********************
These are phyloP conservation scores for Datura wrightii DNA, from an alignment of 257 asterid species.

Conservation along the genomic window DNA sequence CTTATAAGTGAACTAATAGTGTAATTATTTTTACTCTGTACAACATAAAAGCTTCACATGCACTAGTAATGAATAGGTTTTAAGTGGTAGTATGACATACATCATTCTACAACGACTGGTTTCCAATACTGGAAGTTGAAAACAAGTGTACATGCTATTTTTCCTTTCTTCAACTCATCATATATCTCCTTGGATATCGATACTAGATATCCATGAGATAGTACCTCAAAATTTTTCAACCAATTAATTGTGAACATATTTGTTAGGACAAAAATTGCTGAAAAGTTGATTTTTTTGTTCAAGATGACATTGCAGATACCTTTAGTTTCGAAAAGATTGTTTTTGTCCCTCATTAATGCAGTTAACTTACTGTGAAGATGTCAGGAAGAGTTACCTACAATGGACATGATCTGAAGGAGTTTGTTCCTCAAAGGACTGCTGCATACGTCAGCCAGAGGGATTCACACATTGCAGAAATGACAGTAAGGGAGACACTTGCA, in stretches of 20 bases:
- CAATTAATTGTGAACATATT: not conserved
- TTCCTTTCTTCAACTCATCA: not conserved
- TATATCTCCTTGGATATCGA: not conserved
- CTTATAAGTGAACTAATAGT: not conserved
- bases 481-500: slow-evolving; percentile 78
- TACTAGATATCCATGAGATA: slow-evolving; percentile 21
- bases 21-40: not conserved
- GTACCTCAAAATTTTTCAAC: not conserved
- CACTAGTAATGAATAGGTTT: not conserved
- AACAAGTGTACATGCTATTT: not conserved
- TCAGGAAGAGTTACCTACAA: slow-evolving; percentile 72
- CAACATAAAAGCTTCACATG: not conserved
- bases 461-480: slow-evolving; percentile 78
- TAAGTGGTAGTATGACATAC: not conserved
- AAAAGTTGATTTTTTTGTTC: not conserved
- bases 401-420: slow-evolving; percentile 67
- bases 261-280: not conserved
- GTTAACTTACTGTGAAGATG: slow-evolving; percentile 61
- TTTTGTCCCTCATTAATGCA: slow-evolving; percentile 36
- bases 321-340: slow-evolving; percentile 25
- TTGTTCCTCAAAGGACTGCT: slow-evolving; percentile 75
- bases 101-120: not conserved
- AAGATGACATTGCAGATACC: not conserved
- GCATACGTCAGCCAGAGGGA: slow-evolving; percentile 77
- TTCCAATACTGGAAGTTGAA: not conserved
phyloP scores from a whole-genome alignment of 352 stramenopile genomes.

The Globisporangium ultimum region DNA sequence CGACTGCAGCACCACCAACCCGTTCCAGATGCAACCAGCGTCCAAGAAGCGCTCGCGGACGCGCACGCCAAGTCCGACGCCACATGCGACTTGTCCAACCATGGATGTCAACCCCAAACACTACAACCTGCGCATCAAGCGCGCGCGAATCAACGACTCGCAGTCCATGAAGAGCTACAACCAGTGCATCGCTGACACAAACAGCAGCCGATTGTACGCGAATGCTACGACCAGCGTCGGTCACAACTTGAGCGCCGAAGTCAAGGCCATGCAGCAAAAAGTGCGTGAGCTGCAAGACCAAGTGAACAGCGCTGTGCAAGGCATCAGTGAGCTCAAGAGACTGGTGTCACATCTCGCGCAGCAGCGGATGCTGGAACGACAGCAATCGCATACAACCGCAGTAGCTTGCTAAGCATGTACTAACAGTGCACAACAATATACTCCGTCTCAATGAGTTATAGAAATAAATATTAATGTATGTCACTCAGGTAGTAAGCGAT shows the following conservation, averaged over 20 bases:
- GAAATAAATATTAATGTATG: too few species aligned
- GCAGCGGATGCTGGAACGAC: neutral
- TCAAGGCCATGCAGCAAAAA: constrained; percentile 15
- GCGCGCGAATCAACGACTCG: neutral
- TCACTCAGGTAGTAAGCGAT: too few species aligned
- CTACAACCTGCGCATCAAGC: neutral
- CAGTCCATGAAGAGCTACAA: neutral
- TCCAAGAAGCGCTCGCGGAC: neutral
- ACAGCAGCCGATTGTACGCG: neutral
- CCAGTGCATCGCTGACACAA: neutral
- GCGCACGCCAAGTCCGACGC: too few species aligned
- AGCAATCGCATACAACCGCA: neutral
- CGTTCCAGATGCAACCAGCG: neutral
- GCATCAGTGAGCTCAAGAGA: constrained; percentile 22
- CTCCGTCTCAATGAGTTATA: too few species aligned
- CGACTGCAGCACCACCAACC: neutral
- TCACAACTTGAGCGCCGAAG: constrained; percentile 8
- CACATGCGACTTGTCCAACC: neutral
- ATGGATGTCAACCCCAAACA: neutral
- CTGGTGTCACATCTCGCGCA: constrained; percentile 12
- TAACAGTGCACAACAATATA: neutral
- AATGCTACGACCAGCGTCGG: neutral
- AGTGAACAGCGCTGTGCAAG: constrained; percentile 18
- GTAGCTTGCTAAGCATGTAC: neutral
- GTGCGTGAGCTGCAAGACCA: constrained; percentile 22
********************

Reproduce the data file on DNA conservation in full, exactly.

These are phyloP conservation scores for Datura wrightii DNA, from an alignment of 257 asterid species.

Conservation along the genomic window DNA sequence CTTATAAGTGAACTAATAGTGTAATTATTTTTACTCTGTACAACATAAAAGCTTCACATGCACTAGTAATGAATAGGTTTTAAGTGGTAGTATGACATACATCATTCTACAACGACTGGTTTCCAATACTGGAAGTTGAAAACAAGTGTACATGCTATTTTTCCTTTCTTCAACTCATCATATATCTCCTTGGATATCGATACTAGATATCCATGAGATAGTACCTCAAAATTTTTCAACCAATTAATTGTGAACATATTTGTTAGGACAAAAATTGCTGAAAAGTTGATTTTTTTGTTCAAGATGACATTGCAGATACCTTTAGTTTCGAAAAGATTGTTTTTGTCCCTCATTAATGCAGTTAACTTACTGTGAAGATGTCAGGAAGAGTTACCTACAATGGACATGATCTGAAGGAGTTTGTTCCTCAAAGGACTGCTGCATACGTCAGCCAGAGGGATTCACACATTGCAGAAATGACAGTAAGGGAGACACTTGCA, in stretches of 20 bases:
- CAATTAATTGTGAACATATT: not conserved
- TTCCTTTCTTCAACTCATCA: not conserved
- TATATCTCCTTGGATATCGA: not conserved
- CTTATAAGTGAACTAATAGT: not conserved
- bases 481-500: slow-evolving; percentile 78
- TACTAGATATCCATGAGATA: slow-evolving; percentile 21
- bases 21-40: not conserved
- GTACCTCAAAATTTTTCAAC: not conserved
- CACTAGTAATGAATAGGTTT: not conserved
- AACAAGTGTACATGCTATTT: not conserved
- TCAGGAAGAGTTACCTACAA: slow-evolving; percentile 72
- CAACATAAAAGCTTCACATG: not conserved
- bases 461-480: slow-evolving; percentile 78
- TAAGTGGTAGTATGACATAC: not conserved
- AAAAGTTGATTTTTTTGTTC: not conserved
- bases 401-420: slow-evolving; percentile 67
- bases 261-280: not conserved
- GTTAACTTACTGTGAAGATG: slow-evolving; percentile 61
- TTTTGTCCCTCATTAATGCA: slow-evolving; percentile 36
- bases 321-340: slow-evolving; percentile 25
- TTGTTCCTCAAAGGACTGCT: slow-evolving; percentile 75
- bases 101-120: not conserved
- AAGATGACATTGCAGATACC: not conserved
- GCATACGTCAGCCAGAGGGA: slow-evolving; percentile 77
- TTCCAATACTGGAAGTTGAA: not conserved
phyloP scores from a whole-genome alignment of 352 stramenopile genomes.

The Globisporangium ultimum region DNA sequence CGACTGCAGCACCACCAACCCGTTCCAGATGCAACCAGCGTCCAAGAAGCGCTCGCGGACGCGCACGCCAAGTCCGACGCCACATGCGACTTGTCCAACCATGGATGTCAACCCCAAACACTACAACCTGCGCATCAAGCGCGCGCGAATCAACGACTCGCAGTCCATGAAGAGCTACAACCAGTGCATCGCTGACACAAACAGCAGCCGATTGTACGCGAATGCTACGACCAGCGTCGGTCACAACTTGAGCGCCGAAGTCAAGGCCATGCAGCAAAAAGTGCGTGAGCTGCAAGACCAAGTGAACAGCGCTGTGCAAGGCATCAGTGAGCTCAAGAGACTGGTGTCACATCTCGCGCAGCAGCGGATGCTGGAACGACAGCAATCGCATACAACCGCAGTAGCTTGCTAAGCATGTACTAACAGTGCACAACAATATACTCCGTCTCAATGAGTTATAGAAATAAATATTAATGTATGTCACTCAGGTAGTAAGCGAT shows the following conservation, averaged over 20 bases:
- GAAATAAATATTAATGTATG: too few species aligned
- GCAGCGGATGCTGGAACGAC: neutral
- TCAAGGCCATGCAGCAAAAA: constrained; percentile 15
- GCGCGCGAATCAACGACTCG: neutral
- TCACTCAGGTAGTAAGCGAT: too few species aligned
- CTACAACCTGCGCATCAAGC: neutral
- CAGTCCATGAAGAGCTACAA: neutral
- TCCAAGAAGCGCTCGCGGAC: neutral
- ACAGCAGCCGATTGTACGCG: neutral
- CCAGTGCATCGCTGACACAA: neutral
- GCGCACGCCAAGTCCGACGC: too few species aligned
- AGCAATCGCATACAACCGCA: neutral
- CGTTCCAGATGCAACCAGCG: neutral
- GCATCAGTGAGCTCAAGAGA: constrained; percentile 22
- CTCCGTCTCAATGAGTTATA: too few species aligned
- CGACTGCAGCACCACCAACC: neutral
- TCACAACTTGAGCGCCGAAG: constrained; percentile 8
- CACATGCGACTTGTCCAACC: neutral
- ATGGATGTCAACCCCAAACA: neutral
- CTGGTGTCACATCTCGCGCA: constrained; percentile 12
- TAACAGTGCACAACAATATA: neutral
- AATGCTACGACCAGCGTCGG: neutral
- AGTGAACAGCGCTGTGCAAG: constrained; percentile 18
- GTAGCTTGCTAAGCATGTAC: neutral
- GTGCGTGAGCTGCAAGACCA: constrained; percentile 22